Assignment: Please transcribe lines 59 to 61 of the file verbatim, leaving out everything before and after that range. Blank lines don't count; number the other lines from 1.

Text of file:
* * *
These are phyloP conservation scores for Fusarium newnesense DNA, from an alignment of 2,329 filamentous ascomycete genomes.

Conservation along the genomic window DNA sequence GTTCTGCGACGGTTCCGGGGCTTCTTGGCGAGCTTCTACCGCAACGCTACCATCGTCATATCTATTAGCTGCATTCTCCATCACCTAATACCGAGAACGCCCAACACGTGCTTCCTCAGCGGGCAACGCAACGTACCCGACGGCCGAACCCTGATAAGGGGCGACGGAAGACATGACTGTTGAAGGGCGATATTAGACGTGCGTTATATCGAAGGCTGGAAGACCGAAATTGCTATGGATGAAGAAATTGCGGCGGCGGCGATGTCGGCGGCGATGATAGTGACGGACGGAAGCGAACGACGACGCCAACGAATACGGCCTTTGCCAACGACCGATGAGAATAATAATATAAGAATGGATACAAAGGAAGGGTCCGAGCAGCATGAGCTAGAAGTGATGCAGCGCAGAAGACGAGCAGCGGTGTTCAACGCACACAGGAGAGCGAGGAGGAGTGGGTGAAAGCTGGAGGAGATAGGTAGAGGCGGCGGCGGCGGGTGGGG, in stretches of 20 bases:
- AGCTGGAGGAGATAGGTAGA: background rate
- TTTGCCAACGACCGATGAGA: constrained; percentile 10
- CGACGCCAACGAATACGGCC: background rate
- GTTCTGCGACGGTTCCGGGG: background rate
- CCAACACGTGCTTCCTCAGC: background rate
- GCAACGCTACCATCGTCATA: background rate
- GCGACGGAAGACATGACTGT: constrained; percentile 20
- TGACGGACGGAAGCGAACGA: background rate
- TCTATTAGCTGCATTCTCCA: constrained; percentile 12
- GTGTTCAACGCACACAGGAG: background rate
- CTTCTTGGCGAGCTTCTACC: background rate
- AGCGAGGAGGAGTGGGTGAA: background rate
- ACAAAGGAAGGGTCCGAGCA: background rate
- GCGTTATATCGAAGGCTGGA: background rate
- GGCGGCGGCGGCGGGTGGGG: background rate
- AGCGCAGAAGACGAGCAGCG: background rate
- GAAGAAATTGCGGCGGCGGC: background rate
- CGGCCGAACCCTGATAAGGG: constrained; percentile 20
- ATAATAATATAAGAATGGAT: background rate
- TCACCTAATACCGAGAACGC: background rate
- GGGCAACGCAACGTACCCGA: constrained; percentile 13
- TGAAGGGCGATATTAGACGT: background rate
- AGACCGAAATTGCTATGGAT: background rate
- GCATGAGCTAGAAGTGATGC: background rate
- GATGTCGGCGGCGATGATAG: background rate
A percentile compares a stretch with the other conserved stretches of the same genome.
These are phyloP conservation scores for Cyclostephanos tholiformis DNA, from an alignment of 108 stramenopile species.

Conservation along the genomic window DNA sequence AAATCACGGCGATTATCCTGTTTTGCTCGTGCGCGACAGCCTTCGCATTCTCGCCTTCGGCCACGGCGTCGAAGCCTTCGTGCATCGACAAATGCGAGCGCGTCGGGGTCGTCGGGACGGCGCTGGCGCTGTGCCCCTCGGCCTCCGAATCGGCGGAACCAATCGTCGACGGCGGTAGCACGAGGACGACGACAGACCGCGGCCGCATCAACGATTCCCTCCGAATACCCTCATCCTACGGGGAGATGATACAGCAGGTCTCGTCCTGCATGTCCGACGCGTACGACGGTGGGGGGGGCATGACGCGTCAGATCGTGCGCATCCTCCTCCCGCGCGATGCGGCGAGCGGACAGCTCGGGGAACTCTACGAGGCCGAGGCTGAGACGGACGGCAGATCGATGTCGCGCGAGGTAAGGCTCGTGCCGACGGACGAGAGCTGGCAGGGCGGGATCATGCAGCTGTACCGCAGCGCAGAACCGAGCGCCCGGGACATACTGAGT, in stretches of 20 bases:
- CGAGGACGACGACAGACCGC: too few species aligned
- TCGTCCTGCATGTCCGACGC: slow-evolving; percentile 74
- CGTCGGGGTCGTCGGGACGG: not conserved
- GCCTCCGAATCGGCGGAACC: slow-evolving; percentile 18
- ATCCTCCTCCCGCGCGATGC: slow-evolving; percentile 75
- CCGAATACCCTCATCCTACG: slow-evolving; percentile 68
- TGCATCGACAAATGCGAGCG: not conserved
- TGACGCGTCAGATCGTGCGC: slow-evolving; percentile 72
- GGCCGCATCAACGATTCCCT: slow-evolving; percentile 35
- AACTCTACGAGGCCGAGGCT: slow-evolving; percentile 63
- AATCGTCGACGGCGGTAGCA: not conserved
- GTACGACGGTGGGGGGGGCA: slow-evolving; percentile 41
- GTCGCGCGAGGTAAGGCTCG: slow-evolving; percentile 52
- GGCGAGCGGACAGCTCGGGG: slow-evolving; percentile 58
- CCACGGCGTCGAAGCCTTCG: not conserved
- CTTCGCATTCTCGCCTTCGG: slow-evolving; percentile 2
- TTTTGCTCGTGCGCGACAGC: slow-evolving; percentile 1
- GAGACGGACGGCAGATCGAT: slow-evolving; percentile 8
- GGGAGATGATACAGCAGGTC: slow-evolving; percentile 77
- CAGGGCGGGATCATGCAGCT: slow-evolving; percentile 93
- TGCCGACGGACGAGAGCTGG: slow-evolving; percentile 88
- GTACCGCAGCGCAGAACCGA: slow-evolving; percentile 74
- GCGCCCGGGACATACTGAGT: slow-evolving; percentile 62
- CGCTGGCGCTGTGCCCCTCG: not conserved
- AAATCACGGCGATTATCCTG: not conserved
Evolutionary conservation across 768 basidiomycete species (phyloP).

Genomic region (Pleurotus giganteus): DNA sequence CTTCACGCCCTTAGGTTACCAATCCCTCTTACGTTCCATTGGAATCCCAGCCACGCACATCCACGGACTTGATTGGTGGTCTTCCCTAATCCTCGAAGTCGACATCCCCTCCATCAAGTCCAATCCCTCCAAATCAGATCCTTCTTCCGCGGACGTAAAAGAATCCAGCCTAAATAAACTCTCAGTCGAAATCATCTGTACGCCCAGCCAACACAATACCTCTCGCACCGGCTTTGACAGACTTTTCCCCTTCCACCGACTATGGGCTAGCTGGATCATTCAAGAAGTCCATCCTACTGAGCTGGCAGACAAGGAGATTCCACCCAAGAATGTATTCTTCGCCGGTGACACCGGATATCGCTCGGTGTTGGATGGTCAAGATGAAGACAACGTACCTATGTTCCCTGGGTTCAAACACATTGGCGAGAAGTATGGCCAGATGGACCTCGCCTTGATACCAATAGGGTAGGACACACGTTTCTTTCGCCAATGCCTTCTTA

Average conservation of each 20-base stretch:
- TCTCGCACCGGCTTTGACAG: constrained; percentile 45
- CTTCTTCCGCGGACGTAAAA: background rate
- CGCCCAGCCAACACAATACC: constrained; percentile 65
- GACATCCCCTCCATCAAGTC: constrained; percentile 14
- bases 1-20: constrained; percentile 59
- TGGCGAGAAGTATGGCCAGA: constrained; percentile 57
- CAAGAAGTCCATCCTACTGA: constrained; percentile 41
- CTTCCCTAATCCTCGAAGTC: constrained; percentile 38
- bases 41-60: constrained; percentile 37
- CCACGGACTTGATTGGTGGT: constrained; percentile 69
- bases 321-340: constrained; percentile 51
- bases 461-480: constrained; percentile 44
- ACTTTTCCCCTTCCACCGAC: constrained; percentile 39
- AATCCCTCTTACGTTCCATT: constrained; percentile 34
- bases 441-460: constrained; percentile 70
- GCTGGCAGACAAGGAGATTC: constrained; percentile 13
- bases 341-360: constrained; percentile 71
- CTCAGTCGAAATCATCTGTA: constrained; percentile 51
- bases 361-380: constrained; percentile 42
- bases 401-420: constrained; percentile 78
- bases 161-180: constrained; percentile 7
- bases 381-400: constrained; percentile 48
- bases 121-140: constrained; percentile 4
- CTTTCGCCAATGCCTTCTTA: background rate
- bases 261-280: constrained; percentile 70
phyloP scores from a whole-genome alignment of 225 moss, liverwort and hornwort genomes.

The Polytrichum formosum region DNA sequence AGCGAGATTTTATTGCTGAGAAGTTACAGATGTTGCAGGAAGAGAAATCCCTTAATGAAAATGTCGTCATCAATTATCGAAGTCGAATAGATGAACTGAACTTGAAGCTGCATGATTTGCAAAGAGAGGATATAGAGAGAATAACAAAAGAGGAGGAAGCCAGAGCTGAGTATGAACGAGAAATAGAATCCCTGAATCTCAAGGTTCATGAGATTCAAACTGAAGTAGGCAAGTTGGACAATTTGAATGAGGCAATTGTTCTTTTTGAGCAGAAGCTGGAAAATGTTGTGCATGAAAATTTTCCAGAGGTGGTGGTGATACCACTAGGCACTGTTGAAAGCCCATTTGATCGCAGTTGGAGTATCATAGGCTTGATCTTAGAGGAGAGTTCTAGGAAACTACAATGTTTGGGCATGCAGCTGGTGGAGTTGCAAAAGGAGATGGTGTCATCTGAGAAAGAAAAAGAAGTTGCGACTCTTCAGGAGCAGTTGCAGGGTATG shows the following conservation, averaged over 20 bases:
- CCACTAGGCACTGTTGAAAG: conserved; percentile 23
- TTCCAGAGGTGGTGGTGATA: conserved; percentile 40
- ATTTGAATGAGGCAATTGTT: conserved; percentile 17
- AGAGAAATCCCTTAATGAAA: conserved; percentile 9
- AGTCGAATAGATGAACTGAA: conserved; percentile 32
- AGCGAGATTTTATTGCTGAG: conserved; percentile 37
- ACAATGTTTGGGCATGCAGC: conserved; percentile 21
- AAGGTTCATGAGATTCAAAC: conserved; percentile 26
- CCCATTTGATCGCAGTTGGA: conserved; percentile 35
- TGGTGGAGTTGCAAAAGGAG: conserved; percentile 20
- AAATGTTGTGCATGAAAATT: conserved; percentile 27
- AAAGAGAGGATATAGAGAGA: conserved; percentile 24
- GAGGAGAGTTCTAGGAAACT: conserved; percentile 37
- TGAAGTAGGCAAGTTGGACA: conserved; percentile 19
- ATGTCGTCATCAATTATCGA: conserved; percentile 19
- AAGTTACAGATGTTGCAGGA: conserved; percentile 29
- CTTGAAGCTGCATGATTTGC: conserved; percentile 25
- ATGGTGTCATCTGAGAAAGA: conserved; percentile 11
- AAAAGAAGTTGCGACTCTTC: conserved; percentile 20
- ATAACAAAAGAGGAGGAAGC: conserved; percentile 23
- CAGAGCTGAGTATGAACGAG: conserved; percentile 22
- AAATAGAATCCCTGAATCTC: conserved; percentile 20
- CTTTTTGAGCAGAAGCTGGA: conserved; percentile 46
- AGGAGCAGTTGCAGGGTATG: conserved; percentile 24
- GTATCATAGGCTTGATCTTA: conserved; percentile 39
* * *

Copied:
- TCTCGCACCGGCTTTGACAG: constrained; percentile 45
- CTTCTTCCGCGGACGTAAAA: background rate
- CGCCCAGCCAACACAATACC: constrained; percentile 65